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Scotland Early May 2018

We're considering a transatlantic voyage in mid April 2018 that sails from Ft. Lauderdale and ends in Southampton. We are planning to spend a couple days in London (we've visited several times before) then take the train to Durham for a stop to visit the Cathedral and then continue by train to Edinburg. Spend a few days there and then rent a car for a counterclockwise loop around Scotland over the next week +, ending up back in Edinburg for the flight back to the US. From what I've read, weather is unpredictable from one hour to the next in Scotland, but, generally what would be the chances of some sun in early May? Where would be the best place to start to find flights from Edinburg back to the US east coast (via London, Paris, Amsterdam, etc.)? We'd prefer not to fly into Boston, NYC or Atlanta and we eventually need to get back to Cincinnati.

Posted by
4962 posts

It's Edinburgh and pronounced similar to Edinborough.

As for May the temperatures average around 12/13c and there's certainly possibility of sun. Whilst the weather is changeable in the UK it is not as extreme as changing one hour to the next.

Posted by
3040 posts

We've been in Scotland in May twice and the countryside and the gardens at various castles were beautiful with springtime blooms. Yes, it rains frequently, but dressing in layers and liberal use of waterproofing spray take care of that. You're unlikely to get nonstop all-day rain. The days are long since Scotland is rather far north.

Searching for flights, I'd say use Kayak. You might also consider flying home from Glasgow. I believe Aer Lingus has good connections from both Edinburgh and Glasgow via their local partner airline. You transfer in either Dublin or Shannon and go through US passport control there.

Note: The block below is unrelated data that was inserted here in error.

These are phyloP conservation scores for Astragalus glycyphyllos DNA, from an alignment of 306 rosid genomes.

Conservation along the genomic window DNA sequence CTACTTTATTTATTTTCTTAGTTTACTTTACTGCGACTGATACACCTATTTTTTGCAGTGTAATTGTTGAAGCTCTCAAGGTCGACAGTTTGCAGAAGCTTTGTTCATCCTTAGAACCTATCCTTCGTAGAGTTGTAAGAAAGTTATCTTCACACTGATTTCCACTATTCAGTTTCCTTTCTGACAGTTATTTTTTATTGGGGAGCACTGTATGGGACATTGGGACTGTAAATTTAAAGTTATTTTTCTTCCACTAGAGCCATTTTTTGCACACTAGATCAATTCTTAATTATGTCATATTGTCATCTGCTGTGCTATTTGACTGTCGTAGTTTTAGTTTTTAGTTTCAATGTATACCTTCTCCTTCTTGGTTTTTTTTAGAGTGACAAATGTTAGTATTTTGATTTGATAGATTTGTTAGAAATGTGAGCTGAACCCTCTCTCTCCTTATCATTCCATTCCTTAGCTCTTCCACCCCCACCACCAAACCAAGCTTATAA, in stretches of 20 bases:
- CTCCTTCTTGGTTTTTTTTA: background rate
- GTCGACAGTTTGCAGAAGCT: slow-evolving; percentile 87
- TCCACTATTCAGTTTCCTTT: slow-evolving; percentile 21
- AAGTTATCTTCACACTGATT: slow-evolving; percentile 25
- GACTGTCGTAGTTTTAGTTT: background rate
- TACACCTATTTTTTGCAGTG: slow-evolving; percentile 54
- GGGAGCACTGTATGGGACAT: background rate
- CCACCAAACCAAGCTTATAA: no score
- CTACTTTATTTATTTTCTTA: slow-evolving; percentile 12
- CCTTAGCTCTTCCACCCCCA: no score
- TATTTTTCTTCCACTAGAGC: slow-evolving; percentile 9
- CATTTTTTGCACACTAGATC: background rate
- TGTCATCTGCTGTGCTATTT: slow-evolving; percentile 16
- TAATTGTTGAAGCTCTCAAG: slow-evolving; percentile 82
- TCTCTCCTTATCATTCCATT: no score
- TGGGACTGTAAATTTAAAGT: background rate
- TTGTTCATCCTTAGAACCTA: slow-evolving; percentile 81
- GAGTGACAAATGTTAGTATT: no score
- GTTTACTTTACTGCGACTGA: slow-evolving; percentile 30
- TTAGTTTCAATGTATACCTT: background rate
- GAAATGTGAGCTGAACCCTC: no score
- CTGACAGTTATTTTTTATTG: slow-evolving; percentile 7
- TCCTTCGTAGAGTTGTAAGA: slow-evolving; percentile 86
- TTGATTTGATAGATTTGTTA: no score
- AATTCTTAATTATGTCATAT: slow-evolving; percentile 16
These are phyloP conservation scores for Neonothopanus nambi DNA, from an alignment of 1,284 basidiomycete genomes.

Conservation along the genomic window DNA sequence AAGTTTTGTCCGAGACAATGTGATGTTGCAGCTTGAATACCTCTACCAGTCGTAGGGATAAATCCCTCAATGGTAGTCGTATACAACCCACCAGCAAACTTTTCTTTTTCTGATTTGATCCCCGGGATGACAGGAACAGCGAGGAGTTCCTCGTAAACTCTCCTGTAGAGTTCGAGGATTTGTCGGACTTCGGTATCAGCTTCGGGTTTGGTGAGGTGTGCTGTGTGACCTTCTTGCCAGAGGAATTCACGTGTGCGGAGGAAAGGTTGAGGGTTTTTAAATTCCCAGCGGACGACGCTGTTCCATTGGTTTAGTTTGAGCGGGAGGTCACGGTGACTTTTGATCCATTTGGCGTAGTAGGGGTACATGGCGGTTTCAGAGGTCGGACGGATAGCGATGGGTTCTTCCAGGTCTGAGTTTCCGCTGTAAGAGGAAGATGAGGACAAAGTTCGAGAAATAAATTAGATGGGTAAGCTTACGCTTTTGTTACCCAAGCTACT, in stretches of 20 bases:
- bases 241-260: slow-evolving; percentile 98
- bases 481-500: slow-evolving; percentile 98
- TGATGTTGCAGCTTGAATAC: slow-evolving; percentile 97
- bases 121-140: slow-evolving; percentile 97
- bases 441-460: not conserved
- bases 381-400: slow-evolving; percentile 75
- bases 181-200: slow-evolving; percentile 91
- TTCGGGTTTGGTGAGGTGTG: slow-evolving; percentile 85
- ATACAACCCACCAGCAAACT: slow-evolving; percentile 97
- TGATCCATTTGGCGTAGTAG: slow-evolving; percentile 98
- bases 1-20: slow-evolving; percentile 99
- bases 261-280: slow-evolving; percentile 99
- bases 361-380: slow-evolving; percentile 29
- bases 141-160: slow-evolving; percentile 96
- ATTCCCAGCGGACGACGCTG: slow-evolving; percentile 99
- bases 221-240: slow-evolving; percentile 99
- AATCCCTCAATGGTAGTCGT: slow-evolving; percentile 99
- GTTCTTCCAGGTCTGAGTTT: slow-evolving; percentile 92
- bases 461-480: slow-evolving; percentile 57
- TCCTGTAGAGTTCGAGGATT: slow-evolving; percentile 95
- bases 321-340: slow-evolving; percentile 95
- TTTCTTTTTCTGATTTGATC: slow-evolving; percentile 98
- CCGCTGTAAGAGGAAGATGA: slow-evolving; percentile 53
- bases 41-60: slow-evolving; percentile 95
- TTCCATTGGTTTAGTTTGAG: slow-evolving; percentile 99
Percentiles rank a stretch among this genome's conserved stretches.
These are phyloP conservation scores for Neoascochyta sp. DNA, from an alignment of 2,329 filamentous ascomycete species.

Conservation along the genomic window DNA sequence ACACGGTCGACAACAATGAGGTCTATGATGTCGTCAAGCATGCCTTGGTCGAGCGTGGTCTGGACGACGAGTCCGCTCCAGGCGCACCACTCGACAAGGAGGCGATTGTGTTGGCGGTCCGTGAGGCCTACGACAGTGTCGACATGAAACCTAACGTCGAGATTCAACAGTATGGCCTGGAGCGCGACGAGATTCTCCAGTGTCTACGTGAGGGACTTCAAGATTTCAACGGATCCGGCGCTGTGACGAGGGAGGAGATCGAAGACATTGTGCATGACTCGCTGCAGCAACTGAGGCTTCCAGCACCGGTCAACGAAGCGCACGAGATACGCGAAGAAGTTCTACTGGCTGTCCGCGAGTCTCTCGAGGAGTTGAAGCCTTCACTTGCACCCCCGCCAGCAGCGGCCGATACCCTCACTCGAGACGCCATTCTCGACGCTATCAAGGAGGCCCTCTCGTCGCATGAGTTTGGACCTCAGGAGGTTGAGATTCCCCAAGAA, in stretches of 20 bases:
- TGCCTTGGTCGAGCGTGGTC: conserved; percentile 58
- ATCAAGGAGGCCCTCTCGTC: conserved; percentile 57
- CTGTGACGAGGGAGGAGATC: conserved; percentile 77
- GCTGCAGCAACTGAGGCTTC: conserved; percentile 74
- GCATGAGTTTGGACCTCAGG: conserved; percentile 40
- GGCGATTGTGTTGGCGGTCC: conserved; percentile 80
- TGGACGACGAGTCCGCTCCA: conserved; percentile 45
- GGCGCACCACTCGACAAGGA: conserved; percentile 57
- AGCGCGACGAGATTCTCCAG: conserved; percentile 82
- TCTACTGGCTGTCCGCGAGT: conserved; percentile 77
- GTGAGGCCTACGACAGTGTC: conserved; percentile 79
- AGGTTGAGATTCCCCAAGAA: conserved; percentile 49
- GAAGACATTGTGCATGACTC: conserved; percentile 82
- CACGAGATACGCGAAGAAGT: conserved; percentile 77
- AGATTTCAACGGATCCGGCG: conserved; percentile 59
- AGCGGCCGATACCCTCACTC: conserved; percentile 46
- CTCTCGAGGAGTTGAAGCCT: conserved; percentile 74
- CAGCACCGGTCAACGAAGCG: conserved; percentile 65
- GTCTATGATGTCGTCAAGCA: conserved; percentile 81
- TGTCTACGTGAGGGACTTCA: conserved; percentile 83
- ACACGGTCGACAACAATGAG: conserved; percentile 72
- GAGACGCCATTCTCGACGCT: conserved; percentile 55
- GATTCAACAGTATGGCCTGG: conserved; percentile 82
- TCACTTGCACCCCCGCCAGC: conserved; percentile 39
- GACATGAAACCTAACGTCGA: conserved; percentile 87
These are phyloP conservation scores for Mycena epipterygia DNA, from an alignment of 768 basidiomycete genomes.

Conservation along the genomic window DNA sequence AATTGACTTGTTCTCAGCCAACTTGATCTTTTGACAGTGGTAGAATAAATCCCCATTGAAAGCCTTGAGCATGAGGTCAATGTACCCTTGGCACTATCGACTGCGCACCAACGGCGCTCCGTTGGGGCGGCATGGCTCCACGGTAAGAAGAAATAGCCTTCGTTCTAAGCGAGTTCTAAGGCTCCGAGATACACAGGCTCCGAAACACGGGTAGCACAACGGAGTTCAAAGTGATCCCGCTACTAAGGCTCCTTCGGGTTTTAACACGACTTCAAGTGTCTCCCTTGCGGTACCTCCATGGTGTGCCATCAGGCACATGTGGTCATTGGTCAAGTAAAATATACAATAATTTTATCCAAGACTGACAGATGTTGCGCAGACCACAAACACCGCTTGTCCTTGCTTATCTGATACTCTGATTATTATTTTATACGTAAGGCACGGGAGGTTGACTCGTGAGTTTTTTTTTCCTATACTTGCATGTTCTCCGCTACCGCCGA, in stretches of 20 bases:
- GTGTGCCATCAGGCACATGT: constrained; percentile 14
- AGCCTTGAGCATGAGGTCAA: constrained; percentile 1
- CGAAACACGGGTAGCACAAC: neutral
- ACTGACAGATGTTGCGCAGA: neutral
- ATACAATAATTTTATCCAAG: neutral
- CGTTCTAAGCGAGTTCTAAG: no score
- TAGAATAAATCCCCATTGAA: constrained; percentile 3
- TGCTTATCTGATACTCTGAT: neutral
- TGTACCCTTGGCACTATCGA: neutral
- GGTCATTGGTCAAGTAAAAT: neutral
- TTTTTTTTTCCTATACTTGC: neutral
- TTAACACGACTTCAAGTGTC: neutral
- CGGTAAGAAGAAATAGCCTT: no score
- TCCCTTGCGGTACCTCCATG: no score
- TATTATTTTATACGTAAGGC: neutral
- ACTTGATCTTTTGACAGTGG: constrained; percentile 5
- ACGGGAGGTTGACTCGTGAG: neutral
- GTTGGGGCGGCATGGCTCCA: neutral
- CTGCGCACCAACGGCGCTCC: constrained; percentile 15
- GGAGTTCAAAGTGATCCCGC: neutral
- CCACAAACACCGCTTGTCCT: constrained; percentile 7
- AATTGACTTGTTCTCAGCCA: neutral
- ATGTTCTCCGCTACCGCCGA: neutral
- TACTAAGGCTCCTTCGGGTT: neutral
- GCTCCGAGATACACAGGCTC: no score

Posted by
1950 posts

We spent 4 nights in Edinburgh in the last week of May, 2017 and we ranged from " How do you turn the heat on!?" to 80 F, but it was unusually warm as we were told often. I can't comment more on weather, but suggest you contact the cruise line for air. We have done a few transatlantics, and twice to Japan ( all on Holland America ) and they were able to provide many options for air. We have always traveled on our own after the cruise, and flew home from cities other than the port of disembarkation, and had 30 days to use the ticket. The trip insurance purchased from them covered us the entire trip, until we flew home. In every case of our experience purchasing our own air would have been way more expensive.
If you need a place in Edinburgh, I can recommend Hugo's Place Grassmarket apartment. Beautiful, spacious, luxury bathroom, a decanter of scotch and shortbread waiting. . Quite reasonably priced too. I can even tell you how to work the thermostat now!

I don't have anything to add to this thread, but I am following it with interest. My friend and I are tentatively planning two weeks in Scotland and Ireland and planning to leave May 11, 2018. I say tentatively, because we may only have a week to 10 days, and will have to adjust accordingly, meaning Ireland may not happen.

Posted by
63 posts